To stay informed on how to Take Action to support the Refuge System, you can subscribe to our Refuge Action Network by clicking here.



20th Annual Tualatin River Bird Festival a Great Success

Making bird boxes at the 20th Annual Tualatin River Bird Festival | Patrick Stark

Nearly 1,000 people came out May 21 to celebrate wildlife and wild places at the 20th annual Tualatin River Bird Festival at Tualatin River National Wildlife Refuge. The annual event, hosted by the Friends of Tualatin River National Wildlife Refuge, is timed with spring migration to showcase the incredible variety of species that stop over at the refuge on their way north, as well as the many resident species that call the refuge home.


According to Bonnie Anderson, a volunteer with Friends of Tualatin River National Wildlife Refuge, the event was a great success! The day-long event featured dozens of exhibitors sharing information with visitors about birding, hunting, fishing and other wildlife-dependent recreation and education.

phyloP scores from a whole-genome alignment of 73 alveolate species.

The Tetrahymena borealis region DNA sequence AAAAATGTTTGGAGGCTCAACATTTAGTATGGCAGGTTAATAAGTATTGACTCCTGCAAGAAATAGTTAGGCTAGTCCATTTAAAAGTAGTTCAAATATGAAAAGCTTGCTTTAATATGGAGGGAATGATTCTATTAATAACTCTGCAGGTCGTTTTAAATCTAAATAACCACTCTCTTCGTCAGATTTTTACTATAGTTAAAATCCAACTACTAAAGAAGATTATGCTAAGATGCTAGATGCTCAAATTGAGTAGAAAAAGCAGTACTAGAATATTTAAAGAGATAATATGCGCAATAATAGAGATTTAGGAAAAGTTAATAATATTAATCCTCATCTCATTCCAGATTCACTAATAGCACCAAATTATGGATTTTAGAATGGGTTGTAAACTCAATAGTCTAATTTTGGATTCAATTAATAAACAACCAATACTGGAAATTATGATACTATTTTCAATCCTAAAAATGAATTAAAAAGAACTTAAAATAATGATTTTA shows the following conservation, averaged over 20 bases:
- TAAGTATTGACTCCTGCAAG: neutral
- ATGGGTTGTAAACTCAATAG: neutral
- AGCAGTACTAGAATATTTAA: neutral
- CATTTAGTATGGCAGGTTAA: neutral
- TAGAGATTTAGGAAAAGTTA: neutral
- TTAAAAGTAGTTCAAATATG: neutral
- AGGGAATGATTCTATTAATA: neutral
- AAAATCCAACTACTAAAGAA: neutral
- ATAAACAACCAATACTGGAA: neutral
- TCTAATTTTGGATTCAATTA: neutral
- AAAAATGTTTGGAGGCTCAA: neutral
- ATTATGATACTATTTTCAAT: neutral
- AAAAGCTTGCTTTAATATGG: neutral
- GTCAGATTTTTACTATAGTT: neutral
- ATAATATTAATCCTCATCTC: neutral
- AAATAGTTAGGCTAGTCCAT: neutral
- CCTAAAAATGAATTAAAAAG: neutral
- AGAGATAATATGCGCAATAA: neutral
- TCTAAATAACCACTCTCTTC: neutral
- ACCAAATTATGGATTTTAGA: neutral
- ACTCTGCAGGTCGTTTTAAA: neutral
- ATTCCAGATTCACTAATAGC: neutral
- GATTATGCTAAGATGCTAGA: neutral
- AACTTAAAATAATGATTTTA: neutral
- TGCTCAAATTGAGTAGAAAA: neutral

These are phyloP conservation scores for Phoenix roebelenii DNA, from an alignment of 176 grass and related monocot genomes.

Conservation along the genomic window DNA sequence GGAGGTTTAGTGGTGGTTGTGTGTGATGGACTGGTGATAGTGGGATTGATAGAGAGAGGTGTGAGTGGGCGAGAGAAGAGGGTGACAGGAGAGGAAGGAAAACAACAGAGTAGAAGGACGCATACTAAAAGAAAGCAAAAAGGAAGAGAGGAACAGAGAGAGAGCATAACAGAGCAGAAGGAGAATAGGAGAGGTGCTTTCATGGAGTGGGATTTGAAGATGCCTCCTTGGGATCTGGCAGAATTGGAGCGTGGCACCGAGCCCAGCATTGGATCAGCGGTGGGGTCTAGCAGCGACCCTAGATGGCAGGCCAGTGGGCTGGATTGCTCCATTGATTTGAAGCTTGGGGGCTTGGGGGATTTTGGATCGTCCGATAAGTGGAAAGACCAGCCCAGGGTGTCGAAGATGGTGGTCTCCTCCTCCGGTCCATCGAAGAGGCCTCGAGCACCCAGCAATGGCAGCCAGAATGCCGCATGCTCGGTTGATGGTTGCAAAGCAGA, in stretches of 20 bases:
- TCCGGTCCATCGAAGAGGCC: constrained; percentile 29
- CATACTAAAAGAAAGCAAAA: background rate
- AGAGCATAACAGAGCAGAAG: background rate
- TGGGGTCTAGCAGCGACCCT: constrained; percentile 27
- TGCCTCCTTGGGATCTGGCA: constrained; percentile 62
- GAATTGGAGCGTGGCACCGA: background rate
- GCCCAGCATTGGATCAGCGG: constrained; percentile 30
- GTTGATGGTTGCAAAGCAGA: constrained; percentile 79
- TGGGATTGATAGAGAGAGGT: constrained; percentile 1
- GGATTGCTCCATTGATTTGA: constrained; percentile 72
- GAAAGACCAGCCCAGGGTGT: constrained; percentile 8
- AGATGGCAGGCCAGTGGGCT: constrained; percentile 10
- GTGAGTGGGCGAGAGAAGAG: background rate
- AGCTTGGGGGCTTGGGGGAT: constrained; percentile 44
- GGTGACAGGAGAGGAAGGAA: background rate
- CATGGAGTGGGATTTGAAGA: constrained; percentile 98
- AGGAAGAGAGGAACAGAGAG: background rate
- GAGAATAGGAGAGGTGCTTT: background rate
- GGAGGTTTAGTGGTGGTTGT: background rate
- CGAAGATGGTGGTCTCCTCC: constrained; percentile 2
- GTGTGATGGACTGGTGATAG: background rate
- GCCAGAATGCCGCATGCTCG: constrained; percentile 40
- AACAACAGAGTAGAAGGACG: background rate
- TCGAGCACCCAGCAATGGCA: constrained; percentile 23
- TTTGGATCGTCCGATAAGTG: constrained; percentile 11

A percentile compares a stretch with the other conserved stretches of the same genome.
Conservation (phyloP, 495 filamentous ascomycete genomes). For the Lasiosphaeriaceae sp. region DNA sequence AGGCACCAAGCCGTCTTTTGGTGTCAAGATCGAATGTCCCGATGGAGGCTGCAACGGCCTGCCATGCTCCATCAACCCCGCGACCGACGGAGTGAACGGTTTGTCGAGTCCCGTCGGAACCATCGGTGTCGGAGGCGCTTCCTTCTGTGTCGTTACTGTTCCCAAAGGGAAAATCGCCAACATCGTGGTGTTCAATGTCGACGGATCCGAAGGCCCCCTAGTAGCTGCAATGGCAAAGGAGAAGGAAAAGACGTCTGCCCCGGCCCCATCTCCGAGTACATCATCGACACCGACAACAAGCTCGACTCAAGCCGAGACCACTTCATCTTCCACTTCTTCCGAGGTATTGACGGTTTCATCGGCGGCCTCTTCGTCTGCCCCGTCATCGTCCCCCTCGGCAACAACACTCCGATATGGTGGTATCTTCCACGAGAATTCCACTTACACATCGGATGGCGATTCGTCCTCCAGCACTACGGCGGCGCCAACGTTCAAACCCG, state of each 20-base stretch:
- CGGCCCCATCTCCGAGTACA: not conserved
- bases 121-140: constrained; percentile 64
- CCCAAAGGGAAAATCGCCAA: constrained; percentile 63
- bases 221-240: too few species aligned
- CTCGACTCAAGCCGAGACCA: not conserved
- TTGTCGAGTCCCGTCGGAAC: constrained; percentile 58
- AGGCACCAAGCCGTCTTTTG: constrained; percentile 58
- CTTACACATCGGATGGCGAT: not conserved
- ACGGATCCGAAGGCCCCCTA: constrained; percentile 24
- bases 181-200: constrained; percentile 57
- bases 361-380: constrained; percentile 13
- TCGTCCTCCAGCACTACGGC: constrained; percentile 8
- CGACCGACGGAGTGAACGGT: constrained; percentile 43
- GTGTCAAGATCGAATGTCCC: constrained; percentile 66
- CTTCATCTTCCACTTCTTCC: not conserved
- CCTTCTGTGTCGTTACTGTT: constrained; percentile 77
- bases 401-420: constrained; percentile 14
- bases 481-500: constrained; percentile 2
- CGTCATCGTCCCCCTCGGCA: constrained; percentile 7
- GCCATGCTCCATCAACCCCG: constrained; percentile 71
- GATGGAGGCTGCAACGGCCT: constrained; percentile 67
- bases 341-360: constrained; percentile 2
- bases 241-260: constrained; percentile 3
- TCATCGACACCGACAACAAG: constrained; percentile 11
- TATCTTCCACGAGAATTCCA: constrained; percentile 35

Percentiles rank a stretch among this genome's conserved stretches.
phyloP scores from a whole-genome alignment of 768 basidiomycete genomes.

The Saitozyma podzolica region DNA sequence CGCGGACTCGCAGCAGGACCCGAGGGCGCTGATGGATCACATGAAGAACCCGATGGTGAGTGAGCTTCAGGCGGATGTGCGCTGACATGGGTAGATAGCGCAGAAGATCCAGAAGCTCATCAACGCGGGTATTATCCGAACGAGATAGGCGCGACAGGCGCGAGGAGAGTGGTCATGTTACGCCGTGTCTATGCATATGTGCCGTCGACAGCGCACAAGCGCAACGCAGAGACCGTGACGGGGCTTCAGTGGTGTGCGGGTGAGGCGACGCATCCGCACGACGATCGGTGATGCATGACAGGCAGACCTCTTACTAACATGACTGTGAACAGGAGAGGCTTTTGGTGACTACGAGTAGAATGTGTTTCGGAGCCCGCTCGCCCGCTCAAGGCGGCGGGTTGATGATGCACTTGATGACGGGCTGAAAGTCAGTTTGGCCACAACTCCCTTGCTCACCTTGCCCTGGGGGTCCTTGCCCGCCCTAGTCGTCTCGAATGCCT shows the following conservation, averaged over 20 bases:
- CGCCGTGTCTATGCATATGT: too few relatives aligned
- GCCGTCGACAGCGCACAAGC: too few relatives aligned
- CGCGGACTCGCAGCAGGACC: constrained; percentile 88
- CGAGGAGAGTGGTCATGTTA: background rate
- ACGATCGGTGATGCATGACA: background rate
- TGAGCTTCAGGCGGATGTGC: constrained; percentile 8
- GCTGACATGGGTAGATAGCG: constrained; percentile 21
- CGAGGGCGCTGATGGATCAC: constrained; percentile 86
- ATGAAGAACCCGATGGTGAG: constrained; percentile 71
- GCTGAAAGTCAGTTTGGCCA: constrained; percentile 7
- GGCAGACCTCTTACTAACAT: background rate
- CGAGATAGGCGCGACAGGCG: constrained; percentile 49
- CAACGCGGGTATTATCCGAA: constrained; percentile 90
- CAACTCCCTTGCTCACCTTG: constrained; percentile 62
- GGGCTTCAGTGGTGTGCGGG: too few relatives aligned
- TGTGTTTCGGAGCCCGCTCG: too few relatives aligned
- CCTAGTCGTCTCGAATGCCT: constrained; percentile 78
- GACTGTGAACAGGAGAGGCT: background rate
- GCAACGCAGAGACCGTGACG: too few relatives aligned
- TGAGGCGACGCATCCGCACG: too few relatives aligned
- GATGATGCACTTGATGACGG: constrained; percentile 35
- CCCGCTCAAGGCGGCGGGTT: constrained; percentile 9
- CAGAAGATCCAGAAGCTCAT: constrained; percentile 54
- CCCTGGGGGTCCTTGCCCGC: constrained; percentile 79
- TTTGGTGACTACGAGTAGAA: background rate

The day began with an early morning bird walk to listen to the “dawn chorus” and learn to identify birds by sight and sound with experienced birders. Later in the morning, the festival featured hands-on educational arts and crafts to help children learn about nature; little ones tried their hand at building a bird and butterfly house for their backyard, and participated in a scavenger hunt.

Other activities included fishing, archery and bird identification as well as Conestoga wagon rides around the Refuge. Local environmental groups were on hand to share information, and the Nature Store featured lots of wildlife-oriented gifts.

One of the biggest hits was the new “graffiti bird” canvas bags to celebrate the Migratory Bird Treaty Centennial. The treaty is a convention between the United States and Great Britain (for Canada) for the protection of migratory birds – also called the Migratory Bird Treaty, signed on Aug. 16, 1916. Children colored in more than 700 bags.